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Yes, There is a Transnational Business Community
Unformatted Document Text:  2 Yes, There is a Transnational Business Community In a recent article, Carroll and Fennema (2002) find little empirical evidence to support the arguments made by McMichael (2000) Sklair (2001) Robinson (2001) and others, concerning the emergence of a transnational business community. Their conclusions are based on the examination of interlocking directorates in a stratified sample of 176 corporations between 1976 and 1996. Our results, based on an analysis of the Fortune Global 500 firms between 1983 and 1998, suggest otherwise. Two related findings stand out from our analyses. First, there has indeed been a significant growth of transnational integration of boards of directors among the world’s largest corporations over the past twenty years. Second, these firms are much more likely to be integrated internationally than domestically. These results have significant implications for the future of the global economy. We begin this discussion with a comparison of the difference in the samples utilized in these two works, which we believe is the basis for the differing results, and then present evidence supporting our conclusions. Carroll and Fennema’s Sample Carroll and Fennema based their current study on a stratified sample of 176 firms originally constructed by Fennema (1982) in his earlier work on transnational interlocking directorates. Fennema used a disproportionate stratified sample design in his previous analyses to avoid having the sample dominated by US based firms (1982, p. 402), which comprised the majority of large corporations in 1976. As a result, US firms were underrepresented in the sample while corporations from other regions,

Authors: Kentor, Jeffrey. and Jang, Yong Suk.
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Yes, There is a Transnational Business Community
In a recent article, Carroll and Fennema (2002) find little empirical evidence to
support the arguments made by McMichael (2000) Sklair (2001) Robinson (2001) and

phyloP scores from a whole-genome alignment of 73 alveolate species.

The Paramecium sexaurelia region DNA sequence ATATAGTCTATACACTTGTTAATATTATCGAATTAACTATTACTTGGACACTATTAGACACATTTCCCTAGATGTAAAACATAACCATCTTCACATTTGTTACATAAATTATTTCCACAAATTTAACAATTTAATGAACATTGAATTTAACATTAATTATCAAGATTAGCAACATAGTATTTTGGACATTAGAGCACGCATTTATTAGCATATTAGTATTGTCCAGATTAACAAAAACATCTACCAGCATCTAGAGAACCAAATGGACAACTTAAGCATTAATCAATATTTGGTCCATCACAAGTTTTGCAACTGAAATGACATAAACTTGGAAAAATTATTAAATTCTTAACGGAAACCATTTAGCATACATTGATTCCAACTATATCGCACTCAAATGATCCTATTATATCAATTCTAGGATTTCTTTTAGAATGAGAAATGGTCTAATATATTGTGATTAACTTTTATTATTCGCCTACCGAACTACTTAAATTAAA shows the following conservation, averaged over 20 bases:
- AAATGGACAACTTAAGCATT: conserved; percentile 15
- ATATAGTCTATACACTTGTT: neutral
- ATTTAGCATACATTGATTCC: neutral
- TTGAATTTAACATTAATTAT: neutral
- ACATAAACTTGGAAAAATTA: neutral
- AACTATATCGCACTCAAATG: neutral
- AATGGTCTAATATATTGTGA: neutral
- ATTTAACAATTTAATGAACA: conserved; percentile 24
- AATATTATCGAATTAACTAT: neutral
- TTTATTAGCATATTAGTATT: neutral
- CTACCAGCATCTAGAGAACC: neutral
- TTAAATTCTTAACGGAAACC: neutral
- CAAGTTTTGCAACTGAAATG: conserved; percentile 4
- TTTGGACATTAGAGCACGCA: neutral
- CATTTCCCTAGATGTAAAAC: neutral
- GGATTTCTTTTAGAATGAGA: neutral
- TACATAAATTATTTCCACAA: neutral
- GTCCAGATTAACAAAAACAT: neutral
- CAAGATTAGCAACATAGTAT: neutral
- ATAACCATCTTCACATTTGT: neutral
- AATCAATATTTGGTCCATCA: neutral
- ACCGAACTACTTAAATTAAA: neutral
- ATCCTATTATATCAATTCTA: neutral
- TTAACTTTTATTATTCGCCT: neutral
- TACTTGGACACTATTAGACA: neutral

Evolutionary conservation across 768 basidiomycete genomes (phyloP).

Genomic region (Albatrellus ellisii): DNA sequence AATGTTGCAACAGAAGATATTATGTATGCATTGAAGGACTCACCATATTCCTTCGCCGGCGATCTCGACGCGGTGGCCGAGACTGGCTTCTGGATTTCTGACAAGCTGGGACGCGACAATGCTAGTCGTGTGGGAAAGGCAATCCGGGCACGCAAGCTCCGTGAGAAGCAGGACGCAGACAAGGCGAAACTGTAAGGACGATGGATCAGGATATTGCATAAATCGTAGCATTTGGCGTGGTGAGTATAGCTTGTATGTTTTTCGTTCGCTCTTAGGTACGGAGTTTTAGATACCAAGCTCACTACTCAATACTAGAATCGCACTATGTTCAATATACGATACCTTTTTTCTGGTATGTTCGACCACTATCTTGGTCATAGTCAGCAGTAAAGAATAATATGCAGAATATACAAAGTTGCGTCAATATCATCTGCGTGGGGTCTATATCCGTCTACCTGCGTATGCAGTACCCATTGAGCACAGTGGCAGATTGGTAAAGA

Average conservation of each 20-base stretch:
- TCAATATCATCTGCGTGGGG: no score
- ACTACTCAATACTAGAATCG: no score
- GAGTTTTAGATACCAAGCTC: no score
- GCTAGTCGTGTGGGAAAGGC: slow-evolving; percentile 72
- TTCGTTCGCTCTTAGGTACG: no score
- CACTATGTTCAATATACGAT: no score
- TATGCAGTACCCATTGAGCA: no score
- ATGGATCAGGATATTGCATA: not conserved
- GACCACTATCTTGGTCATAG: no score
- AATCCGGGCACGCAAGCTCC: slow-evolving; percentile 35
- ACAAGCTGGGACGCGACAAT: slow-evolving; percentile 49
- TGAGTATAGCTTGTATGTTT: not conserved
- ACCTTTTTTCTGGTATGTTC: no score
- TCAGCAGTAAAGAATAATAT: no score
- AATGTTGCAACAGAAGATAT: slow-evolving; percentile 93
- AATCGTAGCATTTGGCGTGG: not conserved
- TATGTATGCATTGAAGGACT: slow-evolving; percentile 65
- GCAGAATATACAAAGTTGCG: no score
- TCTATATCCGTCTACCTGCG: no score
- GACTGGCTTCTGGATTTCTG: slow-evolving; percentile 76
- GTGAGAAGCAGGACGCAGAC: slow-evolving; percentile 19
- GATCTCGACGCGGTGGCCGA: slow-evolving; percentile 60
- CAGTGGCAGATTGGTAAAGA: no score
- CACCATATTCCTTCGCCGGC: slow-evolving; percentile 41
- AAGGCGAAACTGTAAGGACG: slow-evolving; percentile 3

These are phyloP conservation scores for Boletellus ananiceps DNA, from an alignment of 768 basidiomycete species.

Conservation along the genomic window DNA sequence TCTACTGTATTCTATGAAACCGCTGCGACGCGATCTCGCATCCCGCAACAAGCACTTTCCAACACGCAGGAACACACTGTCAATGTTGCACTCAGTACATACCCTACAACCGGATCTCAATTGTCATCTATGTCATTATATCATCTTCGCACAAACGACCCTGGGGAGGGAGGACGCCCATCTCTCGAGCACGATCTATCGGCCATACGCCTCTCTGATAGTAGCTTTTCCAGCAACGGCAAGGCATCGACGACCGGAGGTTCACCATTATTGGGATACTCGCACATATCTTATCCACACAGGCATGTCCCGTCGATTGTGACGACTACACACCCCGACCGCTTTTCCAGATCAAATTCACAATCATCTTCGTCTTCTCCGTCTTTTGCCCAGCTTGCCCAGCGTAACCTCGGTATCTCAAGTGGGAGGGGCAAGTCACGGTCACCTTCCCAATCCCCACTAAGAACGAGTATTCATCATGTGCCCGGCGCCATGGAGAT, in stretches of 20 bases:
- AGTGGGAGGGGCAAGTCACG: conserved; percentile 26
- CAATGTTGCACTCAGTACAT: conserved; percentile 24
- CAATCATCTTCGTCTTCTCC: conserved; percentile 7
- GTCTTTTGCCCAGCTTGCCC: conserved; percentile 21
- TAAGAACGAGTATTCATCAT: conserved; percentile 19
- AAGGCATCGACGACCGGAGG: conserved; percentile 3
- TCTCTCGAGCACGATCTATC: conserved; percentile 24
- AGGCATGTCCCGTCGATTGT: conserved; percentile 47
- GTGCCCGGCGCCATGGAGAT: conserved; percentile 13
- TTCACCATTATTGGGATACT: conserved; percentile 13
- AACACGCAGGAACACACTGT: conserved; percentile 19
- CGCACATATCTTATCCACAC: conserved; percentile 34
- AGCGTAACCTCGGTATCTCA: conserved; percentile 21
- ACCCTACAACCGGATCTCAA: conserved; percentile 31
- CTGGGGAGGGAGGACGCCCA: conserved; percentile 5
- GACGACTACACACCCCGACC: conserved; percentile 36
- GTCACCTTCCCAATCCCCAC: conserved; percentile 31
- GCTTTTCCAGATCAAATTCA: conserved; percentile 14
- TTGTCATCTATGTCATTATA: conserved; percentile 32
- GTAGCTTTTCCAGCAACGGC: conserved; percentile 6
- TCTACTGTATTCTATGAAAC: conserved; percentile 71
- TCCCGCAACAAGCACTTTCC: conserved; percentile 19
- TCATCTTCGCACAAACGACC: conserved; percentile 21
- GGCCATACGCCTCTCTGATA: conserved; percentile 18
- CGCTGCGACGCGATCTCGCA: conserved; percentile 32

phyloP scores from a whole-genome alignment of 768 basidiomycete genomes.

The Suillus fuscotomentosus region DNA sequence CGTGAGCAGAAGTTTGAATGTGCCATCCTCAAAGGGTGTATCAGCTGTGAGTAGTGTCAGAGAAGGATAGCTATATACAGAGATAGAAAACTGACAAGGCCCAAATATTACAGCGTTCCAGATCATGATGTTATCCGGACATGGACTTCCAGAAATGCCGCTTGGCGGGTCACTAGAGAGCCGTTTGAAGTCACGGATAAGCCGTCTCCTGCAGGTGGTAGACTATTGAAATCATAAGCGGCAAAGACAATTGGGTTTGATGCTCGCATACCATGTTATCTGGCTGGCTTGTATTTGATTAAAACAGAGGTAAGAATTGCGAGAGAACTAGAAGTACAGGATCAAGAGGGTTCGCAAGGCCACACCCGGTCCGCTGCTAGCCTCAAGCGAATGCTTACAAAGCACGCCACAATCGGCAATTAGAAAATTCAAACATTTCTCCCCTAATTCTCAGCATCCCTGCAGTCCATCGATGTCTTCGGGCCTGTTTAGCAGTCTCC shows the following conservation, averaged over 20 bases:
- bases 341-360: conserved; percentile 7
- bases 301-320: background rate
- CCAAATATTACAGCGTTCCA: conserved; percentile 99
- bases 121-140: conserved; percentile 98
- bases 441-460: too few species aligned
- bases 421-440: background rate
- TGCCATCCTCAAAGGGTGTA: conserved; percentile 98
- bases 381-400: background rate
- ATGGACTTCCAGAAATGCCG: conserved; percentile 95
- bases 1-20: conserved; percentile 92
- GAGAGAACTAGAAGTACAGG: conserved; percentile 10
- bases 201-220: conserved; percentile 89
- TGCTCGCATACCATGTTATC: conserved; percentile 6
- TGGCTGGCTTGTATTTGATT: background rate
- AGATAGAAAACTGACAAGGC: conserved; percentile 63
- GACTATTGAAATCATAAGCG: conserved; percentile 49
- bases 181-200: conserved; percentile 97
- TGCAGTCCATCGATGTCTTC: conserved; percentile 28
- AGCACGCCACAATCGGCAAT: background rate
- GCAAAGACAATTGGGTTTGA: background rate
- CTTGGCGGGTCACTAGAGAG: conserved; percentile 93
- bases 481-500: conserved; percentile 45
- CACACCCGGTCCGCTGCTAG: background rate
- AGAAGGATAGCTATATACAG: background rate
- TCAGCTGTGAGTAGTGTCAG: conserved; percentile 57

others, concerning the emergence of a transnational business community. Their
conclusions are based on the examination of interlocking directorates in a stratified
sample of 176 corporations between 1976 and 1996. Our results, based on an analysis of
the Fortune Global 500 firms between 1983 and 1998, suggest otherwise. Two related
findings stand out from our analyses. First, there has indeed been a significant growth of
transnational integration of boards of directors among the world’s largest corporations
over the past twenty years. Second, these firms are much more likely to be integrated
internationally than domestically. These results have significant implications for the
future of the global economy.
We begin this discussion with a comparison of the difference in the samples
utilized in these two works, which we believe is the basis for the differing results, and
then present evidence supporting our conclusions.
Carroll and Fennema’s Sample
Carroll and Fennema based their current study on a stratified sample of 176 firms
originally constructed by Fennema (1982) in his earlier work on transnational
interlocking directorates. Fennema used a disproportionate stratified sample design in his
previous analyses to avoid having the sample dominated by US based firms (1982,
p. 402), which comprised the majority of large corporations in 1976. As a result, US
firms were underrepresented in the sample while corporations from other regions,


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